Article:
Moray councillors have been presented with a dossier detailing buildings which could be in the firing line when budget cuts are made.
The financially beleaguered local authority is conducting an extensive review of its “leisure estate” to determine how much money could be saved by transferring control of some libraries, sports centres and town halls.
Elected members have been told that maintaining Elgin Town Hall is expected to cost £550,000 over the next five years – despite the building undergoing a £1.25million upgrade less than two years ago.
It has also emerged it will cost £250,000 each to keep Cullen Town Hall and Forres Town Hall in reasonable states of repair, and £574,000 to ensure Keith Sports and Community Centre is fit for purpose.
Council officers have been scrutinising the day-to-day operations of dozens of buildings under the authority’s ownership.
They are considering the merits of creating an “arm’s length” organisation to take control of swimming pools, sports centres and other leisure-related properties.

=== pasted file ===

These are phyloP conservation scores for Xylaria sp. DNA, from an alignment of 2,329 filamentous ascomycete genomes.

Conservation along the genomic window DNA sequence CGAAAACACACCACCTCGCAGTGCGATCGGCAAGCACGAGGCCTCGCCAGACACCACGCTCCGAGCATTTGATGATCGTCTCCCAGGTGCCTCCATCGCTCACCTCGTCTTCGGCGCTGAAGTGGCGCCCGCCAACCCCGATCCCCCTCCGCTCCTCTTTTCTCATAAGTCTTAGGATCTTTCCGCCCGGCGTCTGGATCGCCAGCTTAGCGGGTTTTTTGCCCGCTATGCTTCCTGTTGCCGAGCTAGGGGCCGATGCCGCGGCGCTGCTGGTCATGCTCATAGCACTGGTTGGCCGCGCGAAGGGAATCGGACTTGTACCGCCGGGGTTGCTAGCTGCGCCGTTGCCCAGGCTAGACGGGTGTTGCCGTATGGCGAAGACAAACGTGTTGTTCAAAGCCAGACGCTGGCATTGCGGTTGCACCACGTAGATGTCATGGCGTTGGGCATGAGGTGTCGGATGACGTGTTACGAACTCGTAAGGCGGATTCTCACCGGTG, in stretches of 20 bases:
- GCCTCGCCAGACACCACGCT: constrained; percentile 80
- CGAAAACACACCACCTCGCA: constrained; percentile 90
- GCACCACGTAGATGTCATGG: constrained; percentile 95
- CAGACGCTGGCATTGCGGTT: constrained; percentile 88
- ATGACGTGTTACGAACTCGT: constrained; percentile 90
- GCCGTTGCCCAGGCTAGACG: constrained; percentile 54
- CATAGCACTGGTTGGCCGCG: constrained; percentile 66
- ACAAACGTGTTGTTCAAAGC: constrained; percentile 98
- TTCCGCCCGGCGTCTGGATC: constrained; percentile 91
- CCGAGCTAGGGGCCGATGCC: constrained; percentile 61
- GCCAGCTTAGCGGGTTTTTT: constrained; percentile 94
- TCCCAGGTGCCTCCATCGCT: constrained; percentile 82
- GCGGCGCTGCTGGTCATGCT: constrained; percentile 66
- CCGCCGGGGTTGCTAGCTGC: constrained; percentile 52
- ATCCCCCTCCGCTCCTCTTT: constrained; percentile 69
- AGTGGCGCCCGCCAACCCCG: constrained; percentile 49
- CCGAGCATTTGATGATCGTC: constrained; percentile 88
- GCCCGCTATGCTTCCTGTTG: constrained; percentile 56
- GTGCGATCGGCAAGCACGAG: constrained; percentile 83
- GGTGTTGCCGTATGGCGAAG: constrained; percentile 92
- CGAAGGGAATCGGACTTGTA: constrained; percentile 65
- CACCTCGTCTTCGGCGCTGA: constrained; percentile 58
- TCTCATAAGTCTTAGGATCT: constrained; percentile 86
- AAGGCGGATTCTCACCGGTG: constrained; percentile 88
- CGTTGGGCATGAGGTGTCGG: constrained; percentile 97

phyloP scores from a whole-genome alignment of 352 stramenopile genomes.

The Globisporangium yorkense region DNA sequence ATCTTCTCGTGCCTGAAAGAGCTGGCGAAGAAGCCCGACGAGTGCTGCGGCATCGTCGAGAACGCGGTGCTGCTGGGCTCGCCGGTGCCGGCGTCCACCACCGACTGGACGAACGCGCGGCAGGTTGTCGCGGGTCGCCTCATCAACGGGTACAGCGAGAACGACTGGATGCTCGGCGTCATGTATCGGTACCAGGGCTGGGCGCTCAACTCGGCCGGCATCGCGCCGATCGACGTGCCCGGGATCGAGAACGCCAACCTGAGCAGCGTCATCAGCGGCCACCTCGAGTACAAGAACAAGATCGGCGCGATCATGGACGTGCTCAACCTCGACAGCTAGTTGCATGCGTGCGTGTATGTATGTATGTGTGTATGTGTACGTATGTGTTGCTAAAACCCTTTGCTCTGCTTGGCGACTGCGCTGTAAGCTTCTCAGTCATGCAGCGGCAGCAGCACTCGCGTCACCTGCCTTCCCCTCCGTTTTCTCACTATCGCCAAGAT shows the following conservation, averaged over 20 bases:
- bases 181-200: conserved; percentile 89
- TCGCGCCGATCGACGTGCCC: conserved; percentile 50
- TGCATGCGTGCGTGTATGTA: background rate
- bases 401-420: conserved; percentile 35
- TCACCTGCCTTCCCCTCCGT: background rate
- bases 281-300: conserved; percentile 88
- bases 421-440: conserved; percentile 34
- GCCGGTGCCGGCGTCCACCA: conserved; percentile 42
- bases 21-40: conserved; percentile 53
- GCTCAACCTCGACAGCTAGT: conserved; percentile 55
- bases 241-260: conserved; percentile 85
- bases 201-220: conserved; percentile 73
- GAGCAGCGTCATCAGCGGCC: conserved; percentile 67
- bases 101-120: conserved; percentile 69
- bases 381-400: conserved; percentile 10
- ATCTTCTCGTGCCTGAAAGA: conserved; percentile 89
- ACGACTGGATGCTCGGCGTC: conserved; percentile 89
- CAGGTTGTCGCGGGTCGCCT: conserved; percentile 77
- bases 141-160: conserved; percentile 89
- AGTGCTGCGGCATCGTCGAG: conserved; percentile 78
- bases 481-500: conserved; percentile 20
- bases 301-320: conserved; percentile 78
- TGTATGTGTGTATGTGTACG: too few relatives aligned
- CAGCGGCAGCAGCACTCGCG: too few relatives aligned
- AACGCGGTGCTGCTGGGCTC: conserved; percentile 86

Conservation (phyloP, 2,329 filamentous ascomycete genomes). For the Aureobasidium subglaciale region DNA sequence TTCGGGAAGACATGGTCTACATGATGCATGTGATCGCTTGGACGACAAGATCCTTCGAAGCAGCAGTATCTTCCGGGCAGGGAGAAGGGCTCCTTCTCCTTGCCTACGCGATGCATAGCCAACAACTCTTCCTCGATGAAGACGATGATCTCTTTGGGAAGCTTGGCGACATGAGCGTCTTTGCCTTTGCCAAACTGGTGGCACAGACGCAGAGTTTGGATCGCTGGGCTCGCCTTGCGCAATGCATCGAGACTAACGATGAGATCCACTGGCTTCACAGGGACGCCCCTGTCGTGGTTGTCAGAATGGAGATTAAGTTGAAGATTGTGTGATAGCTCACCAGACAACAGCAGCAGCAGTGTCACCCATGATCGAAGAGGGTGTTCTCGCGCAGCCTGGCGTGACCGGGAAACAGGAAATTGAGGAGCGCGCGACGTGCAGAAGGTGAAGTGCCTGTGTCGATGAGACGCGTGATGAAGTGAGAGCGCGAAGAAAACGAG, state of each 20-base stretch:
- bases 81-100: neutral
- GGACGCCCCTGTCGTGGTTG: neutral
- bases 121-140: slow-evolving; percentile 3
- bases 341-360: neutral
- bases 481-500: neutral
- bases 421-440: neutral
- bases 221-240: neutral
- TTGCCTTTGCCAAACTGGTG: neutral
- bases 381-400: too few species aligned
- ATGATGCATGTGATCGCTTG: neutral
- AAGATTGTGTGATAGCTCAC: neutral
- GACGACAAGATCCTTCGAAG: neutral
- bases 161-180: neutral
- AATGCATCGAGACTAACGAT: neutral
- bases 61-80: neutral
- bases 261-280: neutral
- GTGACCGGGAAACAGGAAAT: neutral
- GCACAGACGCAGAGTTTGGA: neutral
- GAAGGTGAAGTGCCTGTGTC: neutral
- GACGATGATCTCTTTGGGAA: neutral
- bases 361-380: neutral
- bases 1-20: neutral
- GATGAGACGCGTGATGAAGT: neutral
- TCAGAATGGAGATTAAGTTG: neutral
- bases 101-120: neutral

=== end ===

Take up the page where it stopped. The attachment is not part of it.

But Forres councillor George Alexander said the “only answer” to the council’s monetary woes was to close the venues.
He said: “This is about saving money, and I am terrified by some of the costs here.
“When you look at the money being spent on some of these facilities, compared to what they bring in, it is staggering.
“The only answer is to shut them down, but it appears we are seeking to find another solution.”
The report also lists costs of £300,000 for keeping Buckie Community Centre running until 2021, £258,000 for Portgordon Community Centre and £517,000 for Forres House Community Centre.
It has been estimated that Moray Leisure Centre in Elgin, Forres Swimming Pool and Fitness Centre and Buckie Leisure Centre will cost about £450,000 apiece over the next five years.
Council convener Allan Wright conceded “rationalisation” of the estate would be required.
But Councillor Wright said no decisions on any of the buildings would be made prior to the conclusion of a lengthy public engagement on the future of the council’s services.
Buckie member Gordon McDonald accused Mr Alexander of spreading “doom and gloom” and said he hoped a “cost-effective” way of keeping the buildings could be found.